Missing Cunningham & Grant, Pistons find a silver lining in Killian Hayes’ outing amid loss to Hawks

While the Pistons wait for their 2021 No. 1 pick’s debut, their 2020 lottery pick showed up on Monday night to provide the silver lining to the season’s third straight defeat out of the chute.

Killian Hayes, who endured rough outings in consecutive losses to Chicago to open the season, found his footing on Monday as the Pistons dropped a 122-104 game to Atlanta. If it wasn’t a coming-out party, necessarily, it at least gave the 20-year-old a springboard to get his second season on track.

“You’ve got to keep playing, play with confidence, play within the offense,” Hayes said after scoring 12 points and not committing a turnover in 27 minutes running the offense. “I always keep my head up. The past two games were hard, but I try to keep my head up and keep on going forward.”

The Pistons await the return of the draft’s top pick, Cade Cunningham, a player whose playmaking and shooting ability should do wonders both for a struggling offense and for the benefit of Hayes, alleviating the pressure of being the starting unit’s sole playmaker. But it wasn’t only Cunningham missing on Monday against an opponent that reached the Eastern Conference finals over the summer. The Pistons also went without leading scorer Jerami Grant, out with an elbow injury, costing Hayes another pressure-release valve.

In their two losses to Chicago to open the 2021-22 season, the Pistons held the Bulls under 100 points each time but averaged only 85 points while shooting less than 20 percent from the 3-point arc.

Dwane Casey responded to Grant’s absence by elevating Kelly Olynyk to the starting lineup. He also plugged Josh Jackson into that unit for another struggling starter, Frank Jackson, the placeholder for Cunningham’s spot in the lineup.

But those two moves came at the expense of a bench unit Casey had pegged as the team’s strength entering the season. And with veteran Cory Joseph also off to an uneven start, the bench cost the Pistons in Monday’s loss. While Atlanta outscored the Pistons by just six points while Hayes was at point guard, the Hawks were 17 points better than the Pistons in Joseph’s 16 minutes.

Frank Jackson was minus-21 in 14 minutes and rookie Luka Garza, playing rotation minutes with Olynyk plugging Grant’s void at power forward, ended a minus-22 in 13 minutes. Atlanta essentially took control of the game with a 13-4 run over the last four minutes of the third quarter against the bench, bumping a seven-point lead to 16.

“I thought when things got tough, we kind of let our guard down defensively,” Casey said. “We weren’t making shots. We knew that. In our first two games, we made up for it with our defensive intensity and we let our guard down tonight. Trae Young had something to do with it, but it doesn’t stop our defensive intensity, our defensive mojo. I thought we lost that. Our second unit came in and kind of let down the mojo a little bit.”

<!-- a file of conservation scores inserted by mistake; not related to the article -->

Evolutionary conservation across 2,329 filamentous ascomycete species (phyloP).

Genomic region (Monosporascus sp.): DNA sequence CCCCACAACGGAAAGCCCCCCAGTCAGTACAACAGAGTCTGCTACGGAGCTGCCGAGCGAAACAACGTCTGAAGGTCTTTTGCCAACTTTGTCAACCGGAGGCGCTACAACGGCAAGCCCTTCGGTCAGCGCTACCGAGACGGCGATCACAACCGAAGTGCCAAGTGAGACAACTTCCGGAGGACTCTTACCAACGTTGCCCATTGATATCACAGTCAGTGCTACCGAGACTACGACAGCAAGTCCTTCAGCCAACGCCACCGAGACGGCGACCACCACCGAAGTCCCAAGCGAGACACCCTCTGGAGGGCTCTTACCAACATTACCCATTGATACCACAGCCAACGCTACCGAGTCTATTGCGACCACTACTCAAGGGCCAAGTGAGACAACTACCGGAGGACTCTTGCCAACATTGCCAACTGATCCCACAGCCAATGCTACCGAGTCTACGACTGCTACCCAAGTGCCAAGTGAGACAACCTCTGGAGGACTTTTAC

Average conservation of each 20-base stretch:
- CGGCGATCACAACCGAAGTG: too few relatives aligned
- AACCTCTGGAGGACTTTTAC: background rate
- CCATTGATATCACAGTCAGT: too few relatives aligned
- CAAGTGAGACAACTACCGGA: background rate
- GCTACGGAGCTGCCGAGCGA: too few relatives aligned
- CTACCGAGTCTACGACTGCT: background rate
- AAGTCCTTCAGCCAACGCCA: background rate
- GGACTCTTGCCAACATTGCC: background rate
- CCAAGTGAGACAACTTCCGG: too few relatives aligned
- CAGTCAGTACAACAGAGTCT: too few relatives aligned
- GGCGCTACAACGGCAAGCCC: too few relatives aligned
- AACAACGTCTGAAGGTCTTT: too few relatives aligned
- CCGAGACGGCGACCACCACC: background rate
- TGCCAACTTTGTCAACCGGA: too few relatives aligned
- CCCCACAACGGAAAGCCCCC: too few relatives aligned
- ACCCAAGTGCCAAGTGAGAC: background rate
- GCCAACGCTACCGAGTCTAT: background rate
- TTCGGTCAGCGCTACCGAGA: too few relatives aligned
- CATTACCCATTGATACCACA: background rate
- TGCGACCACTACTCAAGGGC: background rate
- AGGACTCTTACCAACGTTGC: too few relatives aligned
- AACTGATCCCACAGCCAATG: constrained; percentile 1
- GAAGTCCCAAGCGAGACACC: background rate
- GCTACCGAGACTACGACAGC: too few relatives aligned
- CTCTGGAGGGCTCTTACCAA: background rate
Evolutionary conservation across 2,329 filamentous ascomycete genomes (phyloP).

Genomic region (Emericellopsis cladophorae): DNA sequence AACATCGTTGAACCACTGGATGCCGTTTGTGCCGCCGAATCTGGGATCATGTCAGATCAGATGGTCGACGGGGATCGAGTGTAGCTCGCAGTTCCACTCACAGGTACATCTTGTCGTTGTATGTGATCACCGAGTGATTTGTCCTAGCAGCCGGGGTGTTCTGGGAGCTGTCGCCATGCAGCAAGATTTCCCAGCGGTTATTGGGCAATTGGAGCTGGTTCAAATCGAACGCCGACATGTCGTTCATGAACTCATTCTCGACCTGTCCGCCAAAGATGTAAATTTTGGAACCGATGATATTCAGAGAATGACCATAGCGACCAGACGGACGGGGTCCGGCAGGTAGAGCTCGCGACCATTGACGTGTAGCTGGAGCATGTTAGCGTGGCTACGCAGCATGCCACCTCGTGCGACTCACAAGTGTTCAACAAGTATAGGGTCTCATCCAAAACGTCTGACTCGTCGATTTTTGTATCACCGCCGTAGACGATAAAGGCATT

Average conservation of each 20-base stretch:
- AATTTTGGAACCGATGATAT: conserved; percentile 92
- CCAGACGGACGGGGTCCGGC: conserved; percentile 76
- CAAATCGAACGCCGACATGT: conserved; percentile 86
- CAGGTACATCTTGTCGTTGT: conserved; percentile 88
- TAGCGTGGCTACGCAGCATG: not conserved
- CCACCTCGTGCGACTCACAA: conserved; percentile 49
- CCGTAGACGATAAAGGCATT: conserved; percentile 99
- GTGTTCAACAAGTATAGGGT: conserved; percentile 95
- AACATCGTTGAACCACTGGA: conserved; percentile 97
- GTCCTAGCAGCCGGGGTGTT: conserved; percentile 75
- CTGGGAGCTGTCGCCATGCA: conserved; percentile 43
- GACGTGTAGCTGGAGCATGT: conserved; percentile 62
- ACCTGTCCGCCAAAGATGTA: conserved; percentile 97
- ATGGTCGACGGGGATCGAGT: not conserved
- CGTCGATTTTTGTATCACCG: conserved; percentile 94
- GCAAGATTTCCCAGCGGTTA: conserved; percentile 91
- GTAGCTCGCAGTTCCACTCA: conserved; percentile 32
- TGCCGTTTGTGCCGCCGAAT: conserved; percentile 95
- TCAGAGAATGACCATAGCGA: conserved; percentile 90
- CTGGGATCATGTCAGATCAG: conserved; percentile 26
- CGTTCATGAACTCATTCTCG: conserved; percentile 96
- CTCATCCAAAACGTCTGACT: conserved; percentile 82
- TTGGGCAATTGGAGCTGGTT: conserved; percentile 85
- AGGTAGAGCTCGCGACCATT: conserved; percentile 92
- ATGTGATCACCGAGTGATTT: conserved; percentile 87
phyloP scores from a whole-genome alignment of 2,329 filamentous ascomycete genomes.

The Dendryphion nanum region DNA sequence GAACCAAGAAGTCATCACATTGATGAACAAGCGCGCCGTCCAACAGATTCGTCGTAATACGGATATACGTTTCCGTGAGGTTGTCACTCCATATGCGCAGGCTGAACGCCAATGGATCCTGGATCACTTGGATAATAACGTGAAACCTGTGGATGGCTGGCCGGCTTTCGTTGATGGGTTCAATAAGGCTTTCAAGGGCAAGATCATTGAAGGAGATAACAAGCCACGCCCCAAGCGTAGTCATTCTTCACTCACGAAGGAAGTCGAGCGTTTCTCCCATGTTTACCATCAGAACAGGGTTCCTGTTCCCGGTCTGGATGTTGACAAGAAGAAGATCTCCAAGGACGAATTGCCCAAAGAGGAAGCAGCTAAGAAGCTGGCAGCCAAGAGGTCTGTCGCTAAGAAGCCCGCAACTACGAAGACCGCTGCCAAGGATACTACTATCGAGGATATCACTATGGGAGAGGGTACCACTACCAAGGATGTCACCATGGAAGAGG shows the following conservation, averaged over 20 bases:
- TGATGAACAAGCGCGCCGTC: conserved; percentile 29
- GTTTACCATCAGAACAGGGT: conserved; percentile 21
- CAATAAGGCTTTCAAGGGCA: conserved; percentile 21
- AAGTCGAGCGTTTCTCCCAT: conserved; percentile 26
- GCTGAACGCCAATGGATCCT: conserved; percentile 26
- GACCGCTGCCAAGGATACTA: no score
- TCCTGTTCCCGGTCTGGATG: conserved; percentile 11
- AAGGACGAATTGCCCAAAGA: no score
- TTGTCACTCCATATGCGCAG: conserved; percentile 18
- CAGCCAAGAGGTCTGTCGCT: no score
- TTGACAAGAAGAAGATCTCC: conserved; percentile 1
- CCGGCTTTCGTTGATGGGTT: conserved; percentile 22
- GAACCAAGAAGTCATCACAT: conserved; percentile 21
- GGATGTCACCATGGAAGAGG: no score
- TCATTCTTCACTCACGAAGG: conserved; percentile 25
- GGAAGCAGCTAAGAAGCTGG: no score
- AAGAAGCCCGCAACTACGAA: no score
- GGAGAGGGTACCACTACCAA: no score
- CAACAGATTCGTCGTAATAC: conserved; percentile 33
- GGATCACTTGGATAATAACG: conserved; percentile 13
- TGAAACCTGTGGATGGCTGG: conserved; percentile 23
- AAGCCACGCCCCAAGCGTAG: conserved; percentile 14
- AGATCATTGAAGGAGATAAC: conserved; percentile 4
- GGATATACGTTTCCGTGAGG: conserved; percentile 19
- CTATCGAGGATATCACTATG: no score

Olynyk and Saddiq Bey scored 21 apiece, Josh Jackson added 18 and the Pistons showed marginal improvement in their 3-point shooting (9 of 33, 27 percent) and in reducing turnovers from their average of 20 through two games to 14, though the Hawks punished them by converting the miscues into 22 points.

“It was a lower number, but it was the type of turnovers,” Casey said. “Live-ball turnovers. They’re going down dunking, the crowd’s going crazy. It was the type of turnovers.”

But none of them were Hayes’ doing and given his prominence in the Pistons universe, it was something to take out of Monday’s loss.

“I thought he did a good job playing with pace, pushing the basketball,” Casey said. “He was decisive in his playmaking and his decisions. I thought that helped him a little with some of his shots. He was decisive, had balance.”

Hayes hit 2 of 3 3-pointers and endured some tough luck on stronger moves that resulted in misses inside the paint, finishing 2 of 8 inside the 3-point line. He had three assists and could have had double that with better shooting around him. Jackson cited Hayes’ penetration and generally more assertive demeanor.

“It helps us a lot,” Josh Jackson said. “Obviously, the defense has to collapse when guys attack the paint and we get in there, that opens the floor for our shooters. We didn’t knock down too many of them today, but we did get the right shots that we wanted.”

“I’m not worried about Killian’s shooting. I’m worried about him running the team,” Casey said. “And I thought he did a good job, point-guard wise. His shooting’s going to come.”